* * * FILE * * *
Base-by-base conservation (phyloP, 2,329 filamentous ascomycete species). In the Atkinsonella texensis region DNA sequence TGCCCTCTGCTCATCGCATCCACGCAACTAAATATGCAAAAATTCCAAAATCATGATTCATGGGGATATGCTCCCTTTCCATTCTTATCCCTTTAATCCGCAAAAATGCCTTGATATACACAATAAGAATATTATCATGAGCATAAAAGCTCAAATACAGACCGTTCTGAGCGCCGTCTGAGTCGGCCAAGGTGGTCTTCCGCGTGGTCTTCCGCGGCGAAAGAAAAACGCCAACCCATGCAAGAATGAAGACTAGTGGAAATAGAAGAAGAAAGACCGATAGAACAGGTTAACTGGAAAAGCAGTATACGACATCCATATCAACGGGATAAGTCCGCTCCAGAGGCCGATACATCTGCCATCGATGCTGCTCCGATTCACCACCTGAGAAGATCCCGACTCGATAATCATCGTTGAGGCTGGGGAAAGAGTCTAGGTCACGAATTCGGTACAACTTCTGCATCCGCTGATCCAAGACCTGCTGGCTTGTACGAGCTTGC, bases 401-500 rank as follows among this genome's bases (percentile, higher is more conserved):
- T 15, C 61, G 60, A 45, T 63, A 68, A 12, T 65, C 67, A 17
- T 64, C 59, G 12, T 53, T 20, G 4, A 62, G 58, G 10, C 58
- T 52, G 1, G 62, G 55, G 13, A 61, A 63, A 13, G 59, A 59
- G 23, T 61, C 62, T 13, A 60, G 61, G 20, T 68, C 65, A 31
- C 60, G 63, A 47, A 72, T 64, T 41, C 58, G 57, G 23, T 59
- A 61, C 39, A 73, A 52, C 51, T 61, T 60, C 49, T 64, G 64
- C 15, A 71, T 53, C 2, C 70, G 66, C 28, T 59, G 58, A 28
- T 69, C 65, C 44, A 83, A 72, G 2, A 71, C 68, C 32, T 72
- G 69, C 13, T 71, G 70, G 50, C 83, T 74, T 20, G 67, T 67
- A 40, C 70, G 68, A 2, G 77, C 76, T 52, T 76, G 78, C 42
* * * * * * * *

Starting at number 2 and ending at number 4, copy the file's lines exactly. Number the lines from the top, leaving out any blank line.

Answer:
- T 15, C 61, G 60, A 45, T 63, A 68, A 12, T 65, C 67, A 17
- T 64, C 59, G 12, T 53, T 20, G 4, A 62, G 58, G 10, C 58
- T 52, G 1, G 62, G 55, G 13, A 61, A 63, A 13, G 59, A 59